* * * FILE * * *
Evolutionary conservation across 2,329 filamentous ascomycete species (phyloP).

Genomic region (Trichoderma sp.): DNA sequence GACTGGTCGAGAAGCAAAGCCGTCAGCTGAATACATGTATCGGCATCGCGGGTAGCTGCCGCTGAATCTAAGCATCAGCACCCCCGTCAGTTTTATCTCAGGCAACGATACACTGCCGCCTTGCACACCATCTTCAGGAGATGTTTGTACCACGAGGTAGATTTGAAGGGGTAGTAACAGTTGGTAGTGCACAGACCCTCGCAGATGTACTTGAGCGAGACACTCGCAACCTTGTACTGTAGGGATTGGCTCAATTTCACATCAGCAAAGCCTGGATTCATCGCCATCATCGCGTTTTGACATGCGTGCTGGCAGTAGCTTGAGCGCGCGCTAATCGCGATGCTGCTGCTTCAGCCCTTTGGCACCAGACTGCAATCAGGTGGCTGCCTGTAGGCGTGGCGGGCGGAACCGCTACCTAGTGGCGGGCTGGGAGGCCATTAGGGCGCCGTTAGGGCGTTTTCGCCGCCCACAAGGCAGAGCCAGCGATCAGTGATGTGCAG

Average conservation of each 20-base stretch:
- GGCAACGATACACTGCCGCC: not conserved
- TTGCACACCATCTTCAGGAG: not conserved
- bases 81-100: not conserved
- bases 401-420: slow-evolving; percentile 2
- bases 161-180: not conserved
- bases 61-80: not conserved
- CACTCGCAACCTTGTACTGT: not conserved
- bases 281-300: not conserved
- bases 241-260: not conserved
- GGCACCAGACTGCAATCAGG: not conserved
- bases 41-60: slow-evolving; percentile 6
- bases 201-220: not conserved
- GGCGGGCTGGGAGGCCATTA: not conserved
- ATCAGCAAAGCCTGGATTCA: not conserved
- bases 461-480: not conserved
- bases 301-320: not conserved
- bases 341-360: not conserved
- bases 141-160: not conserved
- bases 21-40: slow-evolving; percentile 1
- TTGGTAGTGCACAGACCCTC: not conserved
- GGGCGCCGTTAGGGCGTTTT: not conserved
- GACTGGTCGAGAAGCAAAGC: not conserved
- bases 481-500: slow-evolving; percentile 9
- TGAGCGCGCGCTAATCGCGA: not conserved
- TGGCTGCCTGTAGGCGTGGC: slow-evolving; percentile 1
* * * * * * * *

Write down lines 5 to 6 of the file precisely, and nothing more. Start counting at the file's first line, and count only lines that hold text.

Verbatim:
- TTGCACACCATCTTCAGGAG: not conserved
- bases 81-100: not conserved